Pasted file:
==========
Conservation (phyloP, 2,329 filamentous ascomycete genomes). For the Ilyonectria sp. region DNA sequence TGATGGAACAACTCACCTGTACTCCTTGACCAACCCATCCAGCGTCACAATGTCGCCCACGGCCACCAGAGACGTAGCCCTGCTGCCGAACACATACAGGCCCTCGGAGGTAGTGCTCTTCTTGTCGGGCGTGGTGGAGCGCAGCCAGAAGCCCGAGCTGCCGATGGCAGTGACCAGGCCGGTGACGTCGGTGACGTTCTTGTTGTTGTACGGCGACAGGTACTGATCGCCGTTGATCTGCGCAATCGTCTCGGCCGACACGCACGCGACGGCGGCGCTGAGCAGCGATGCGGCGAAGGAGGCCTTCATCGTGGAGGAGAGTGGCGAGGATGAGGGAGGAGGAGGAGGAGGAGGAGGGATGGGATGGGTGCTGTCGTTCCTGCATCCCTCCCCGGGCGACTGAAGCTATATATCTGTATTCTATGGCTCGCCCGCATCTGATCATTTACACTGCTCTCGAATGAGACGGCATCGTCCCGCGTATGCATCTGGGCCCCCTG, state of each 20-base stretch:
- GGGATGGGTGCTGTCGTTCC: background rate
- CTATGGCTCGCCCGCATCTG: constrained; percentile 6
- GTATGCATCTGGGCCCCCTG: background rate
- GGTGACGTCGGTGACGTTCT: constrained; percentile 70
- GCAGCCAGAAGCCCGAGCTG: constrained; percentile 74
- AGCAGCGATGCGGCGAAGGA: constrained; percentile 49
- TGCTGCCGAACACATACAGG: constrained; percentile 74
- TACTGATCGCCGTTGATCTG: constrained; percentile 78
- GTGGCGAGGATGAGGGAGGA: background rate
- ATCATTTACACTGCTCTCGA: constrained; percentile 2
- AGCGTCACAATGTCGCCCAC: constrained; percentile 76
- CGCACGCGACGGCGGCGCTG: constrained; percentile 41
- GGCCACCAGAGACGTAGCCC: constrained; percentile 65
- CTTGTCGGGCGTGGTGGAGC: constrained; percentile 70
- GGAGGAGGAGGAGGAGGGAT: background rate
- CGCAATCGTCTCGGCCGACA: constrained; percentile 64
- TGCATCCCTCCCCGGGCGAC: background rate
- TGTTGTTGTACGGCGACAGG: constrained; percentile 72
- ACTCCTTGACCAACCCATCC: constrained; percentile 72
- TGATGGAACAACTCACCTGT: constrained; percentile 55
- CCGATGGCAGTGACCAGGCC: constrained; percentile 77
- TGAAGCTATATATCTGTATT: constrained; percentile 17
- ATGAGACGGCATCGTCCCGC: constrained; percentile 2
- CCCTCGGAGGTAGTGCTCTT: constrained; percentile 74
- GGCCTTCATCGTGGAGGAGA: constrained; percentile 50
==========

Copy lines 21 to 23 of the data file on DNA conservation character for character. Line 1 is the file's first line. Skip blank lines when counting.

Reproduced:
- TGATGGAACAACTCACCTGT: constrained; percentile 55
- CCGATGGCAGTGACCAGGCC: constrained; percentile 77
- TGAAGCTATATATCTGTATT: constrained; percentile 17